Following Instructions

How good are you at following instructions?
Image by Santi Vedri via

Did you ever take one of those tests in school that started “Write your name at the top and then read through the entire test before answering the first question”? It’s really a test of your willingness to follow directions – the last line in it says something like “Put down your pencil without marking any of the answers on the paper and wait quietly until the teacher collects your paper”. There’s usually a good number of people who don’t pay attention to this first instruction who are then chagrined to realize that their haste to answer all of the questions has backfired. And as an adult, I bet there’s been a time when you ever tried to assemble something complicated without reading the instructions first. I’m occasionally guilty of that and a few of those times I really regretted my arrogance when I had to start all over.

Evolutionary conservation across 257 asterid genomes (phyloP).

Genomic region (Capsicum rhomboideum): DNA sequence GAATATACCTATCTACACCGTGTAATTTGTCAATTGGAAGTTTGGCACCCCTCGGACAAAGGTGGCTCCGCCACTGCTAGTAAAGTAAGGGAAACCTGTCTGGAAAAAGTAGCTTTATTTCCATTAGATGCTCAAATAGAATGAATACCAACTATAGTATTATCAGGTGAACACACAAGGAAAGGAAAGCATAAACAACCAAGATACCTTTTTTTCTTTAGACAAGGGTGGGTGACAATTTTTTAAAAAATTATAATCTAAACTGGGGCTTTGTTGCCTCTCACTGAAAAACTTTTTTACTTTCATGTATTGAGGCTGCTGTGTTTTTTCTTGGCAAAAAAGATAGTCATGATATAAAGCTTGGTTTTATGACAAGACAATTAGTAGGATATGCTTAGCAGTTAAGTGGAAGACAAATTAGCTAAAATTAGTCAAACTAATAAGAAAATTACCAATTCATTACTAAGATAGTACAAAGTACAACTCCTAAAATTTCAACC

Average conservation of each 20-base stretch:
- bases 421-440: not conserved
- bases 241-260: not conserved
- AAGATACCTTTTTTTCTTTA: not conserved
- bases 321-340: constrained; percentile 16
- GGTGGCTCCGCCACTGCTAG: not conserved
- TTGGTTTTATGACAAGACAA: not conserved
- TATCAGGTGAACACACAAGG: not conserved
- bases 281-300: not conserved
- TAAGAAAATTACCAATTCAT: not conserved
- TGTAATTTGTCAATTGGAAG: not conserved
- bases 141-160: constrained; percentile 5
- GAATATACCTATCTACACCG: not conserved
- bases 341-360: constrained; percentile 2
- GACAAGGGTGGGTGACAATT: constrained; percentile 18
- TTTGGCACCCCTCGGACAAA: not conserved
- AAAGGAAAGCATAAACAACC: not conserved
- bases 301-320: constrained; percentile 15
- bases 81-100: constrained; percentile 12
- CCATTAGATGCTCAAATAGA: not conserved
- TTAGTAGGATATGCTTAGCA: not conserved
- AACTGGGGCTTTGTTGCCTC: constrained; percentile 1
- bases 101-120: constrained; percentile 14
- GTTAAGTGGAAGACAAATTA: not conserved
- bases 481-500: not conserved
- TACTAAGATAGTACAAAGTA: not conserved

A favorite saying of my instructor, Joe Manley, is “Be the very best at following instructions.” One story I remember vividly that he tells is related to a technique that was being taught by Dr. Gyi. In class, everyone was told to move “half a step” as part of delivering the technique. It wasn’t working very well for him, and so after class he spent time reviewing all of the instructions and measuring exactly how much his foot moved and whether it was “half a step”. Once he could reliably move “half a step”, the technique worked.

photo by N, on

Following instructions requires active listening to identify any areas of ambiguity. Are you following exactly what is said, or are you glossing over something? Do you know what all of the techniques or movements are that are being described in the instructions? And have you practiced enough to do them? Like reading a treasure map, if you don’t understand everything there, you’ll spend a lot of work but won’t reach the results you were expecting. This is the time to ask questions and to let your instructor know that you need additional guidance. It’s so much better to own your lack of clarity than to have it pointed out!

Be the best at following instructions. Do this, and you will find your skill level will multiply.

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